Continuous motion multi-lane machines can wrap in excess of 100 units per minute for unsupported bundles. Continuous motion wrappers collate flights of packages coming in so that there is an uninterrupted flow of product through the machine.
Leading suppliers of intermittent and continuous machines have the expertise to develop shrink wrappers with integrated labeling, case packing, robotic palletizing, and stretch wrapping systems. These same suppliers can provide all-in-one machines – trays, pads, and bundles – for those operations that have a wide mix of products.
Buying tip three: Examine a few critical components, systems and support.
All things considered, the most trouble free, long lasting machines will feature robust welded frames. Without this strength, operational vibration will cause parts to wear out fast and will tend to throw the machine out of specification. The best suppliers will offer both mild steel with powder-coated welded frames for normal operating environments and stainless steel-welded frames for harsh wash-down environments.
Ascertain whether the supplier will provide the appropriate NEMA rated enclosure for the plant environment. This is particularly important for harsh environments. Make sure the OEM can supply an air conditioned panel for plants that experience hot summer temperatures. Today’s electronics generate considerable heat, which must be dissipated in order to prolong the service life of expensive components. The top OEM will feature robotic cabling, which like robust frames leads to long life with fewer repairs.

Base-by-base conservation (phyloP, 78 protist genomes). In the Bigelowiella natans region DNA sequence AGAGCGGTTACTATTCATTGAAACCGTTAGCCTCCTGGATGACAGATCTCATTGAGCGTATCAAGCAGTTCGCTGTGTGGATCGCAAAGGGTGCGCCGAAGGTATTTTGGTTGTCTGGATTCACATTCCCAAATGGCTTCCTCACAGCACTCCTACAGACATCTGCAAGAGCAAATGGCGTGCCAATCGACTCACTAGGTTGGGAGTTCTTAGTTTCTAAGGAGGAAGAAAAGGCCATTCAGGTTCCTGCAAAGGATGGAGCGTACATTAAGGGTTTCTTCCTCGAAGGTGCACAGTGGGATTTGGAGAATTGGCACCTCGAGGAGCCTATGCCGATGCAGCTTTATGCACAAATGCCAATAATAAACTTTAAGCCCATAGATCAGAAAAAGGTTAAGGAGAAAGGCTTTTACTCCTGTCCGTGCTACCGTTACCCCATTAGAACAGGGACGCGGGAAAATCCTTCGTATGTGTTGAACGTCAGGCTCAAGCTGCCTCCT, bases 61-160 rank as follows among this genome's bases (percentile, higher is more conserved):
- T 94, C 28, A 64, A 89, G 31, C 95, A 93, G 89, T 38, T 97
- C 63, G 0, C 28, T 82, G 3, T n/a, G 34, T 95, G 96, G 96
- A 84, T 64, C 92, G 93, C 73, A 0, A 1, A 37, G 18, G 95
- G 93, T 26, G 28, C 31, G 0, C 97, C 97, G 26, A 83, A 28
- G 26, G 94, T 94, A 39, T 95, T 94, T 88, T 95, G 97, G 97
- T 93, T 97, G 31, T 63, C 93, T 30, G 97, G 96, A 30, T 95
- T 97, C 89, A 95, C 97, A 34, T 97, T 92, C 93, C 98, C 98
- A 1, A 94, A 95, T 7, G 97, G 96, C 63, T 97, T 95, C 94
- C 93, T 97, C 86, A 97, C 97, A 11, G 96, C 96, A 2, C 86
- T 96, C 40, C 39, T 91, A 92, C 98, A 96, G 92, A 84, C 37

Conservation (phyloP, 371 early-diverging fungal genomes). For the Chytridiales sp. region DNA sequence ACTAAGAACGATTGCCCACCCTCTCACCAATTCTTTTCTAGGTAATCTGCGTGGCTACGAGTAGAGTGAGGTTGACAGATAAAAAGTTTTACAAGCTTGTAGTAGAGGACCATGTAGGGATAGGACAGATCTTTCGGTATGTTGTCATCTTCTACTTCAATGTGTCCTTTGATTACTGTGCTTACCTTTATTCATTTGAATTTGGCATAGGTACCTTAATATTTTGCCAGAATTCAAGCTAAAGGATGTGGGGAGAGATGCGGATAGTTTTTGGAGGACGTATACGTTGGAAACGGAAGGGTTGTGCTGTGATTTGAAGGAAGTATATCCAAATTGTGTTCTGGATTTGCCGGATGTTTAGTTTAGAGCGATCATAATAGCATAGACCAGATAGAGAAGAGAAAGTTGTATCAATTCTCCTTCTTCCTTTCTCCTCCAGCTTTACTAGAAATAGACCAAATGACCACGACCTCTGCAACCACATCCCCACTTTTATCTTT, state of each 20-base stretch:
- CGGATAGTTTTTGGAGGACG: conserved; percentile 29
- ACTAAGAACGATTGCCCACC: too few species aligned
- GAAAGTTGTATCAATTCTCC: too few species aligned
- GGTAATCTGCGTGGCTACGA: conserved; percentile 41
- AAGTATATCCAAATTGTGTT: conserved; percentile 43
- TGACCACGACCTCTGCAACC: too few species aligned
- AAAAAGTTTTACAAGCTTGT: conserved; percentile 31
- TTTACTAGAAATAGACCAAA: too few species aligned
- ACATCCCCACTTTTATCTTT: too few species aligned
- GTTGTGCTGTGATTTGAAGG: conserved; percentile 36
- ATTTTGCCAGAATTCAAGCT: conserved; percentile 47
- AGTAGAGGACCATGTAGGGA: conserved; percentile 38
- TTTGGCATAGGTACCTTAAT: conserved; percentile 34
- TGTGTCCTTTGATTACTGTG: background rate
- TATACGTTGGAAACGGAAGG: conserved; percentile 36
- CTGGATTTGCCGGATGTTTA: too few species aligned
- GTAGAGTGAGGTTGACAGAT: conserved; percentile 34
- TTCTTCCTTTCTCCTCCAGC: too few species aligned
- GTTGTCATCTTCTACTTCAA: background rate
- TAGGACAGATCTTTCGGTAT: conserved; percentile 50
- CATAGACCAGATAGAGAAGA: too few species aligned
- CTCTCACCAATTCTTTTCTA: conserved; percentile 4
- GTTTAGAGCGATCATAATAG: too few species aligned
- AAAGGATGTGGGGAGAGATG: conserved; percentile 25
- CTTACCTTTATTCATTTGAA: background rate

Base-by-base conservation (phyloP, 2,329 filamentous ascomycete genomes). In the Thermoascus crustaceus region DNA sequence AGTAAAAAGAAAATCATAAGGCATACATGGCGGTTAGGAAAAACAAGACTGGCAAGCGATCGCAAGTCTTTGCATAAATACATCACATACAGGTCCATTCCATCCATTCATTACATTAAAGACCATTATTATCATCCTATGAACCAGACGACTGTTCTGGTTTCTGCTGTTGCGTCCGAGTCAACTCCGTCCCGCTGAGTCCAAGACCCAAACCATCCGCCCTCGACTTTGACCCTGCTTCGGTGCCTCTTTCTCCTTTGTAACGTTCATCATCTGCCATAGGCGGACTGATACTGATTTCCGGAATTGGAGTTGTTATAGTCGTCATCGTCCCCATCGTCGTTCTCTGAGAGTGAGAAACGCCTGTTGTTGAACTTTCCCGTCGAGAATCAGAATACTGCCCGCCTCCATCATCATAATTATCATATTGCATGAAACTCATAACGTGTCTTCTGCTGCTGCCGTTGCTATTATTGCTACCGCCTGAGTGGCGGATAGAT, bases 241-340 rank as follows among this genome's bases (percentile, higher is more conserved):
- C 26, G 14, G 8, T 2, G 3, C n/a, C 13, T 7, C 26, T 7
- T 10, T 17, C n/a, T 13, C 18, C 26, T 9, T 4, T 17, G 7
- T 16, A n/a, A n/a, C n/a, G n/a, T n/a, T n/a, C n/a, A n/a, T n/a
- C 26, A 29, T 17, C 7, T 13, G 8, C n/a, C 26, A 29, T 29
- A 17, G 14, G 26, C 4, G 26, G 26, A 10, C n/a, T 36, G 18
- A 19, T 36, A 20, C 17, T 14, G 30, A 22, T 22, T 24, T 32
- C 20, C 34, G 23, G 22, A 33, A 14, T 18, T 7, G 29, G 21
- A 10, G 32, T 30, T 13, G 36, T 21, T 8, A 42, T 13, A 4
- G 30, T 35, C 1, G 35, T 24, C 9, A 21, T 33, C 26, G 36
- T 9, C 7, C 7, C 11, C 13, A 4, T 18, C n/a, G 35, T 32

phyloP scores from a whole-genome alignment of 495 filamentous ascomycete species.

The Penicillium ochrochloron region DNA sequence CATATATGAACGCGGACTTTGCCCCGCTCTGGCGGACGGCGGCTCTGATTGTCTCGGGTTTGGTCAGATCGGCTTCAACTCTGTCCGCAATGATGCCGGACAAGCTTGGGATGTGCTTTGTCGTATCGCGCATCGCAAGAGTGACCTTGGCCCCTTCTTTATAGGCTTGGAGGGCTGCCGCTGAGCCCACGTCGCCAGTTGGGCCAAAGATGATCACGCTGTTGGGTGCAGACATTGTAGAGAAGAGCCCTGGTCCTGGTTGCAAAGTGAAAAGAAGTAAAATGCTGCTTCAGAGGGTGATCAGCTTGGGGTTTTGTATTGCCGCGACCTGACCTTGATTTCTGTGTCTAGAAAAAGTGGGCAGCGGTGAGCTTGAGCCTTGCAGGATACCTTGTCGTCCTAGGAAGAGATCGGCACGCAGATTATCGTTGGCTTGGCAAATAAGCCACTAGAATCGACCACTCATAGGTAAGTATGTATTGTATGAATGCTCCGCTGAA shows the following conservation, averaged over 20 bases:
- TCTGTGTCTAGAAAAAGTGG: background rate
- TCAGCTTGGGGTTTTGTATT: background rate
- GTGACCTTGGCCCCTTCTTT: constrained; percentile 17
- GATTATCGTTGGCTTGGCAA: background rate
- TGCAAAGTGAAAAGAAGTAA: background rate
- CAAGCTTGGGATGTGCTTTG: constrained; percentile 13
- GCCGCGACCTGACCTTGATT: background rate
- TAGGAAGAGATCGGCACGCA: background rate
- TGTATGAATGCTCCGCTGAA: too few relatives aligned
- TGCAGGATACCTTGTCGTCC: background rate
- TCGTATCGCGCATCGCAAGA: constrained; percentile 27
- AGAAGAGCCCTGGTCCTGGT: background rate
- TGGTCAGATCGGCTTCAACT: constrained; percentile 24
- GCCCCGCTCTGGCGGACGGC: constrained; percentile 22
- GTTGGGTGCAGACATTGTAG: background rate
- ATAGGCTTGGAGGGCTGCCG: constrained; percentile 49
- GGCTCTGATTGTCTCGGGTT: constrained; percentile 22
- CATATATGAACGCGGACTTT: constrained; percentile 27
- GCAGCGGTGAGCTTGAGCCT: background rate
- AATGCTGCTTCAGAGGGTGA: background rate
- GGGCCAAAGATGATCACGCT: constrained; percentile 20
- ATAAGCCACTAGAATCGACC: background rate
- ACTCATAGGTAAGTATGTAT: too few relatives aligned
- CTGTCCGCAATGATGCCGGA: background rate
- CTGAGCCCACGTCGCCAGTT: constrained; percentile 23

There may be a large gap in price between different suppliers for the same class of machine. This usually indicates the lower priced OEM is using components from tier two or three suppliers in order to drive down the price of the machine. Low purchase price does not ensure lowest overall lifecycle cost. Ask about the mean time between failure ratings of important components such as motors and drives. Ascertain the level of local availability of parts. Ask the OEM about its training and tech support infrastructure: Are the trainers PMMI certified? How does the OEM handle third shift and weekend calls? Are remote diagnostics offered?
For the appropriate product and package, it is hard to beat shrink wrapped multipacks. The three purchasing tips summarized below are time tested and should lead to an optimum purchase.
If the packaging hasn’t been shrink wrapped before, it is best to work with a supplier that routinely does test runs.
Look at the suppliers’ line ups of equipment and, in general, give preference to full spectrum suppliers, those with all three classes of machines.
Investigate the key components and systems. The important considerations are robustness, local availability of parts, and commitment to training and support.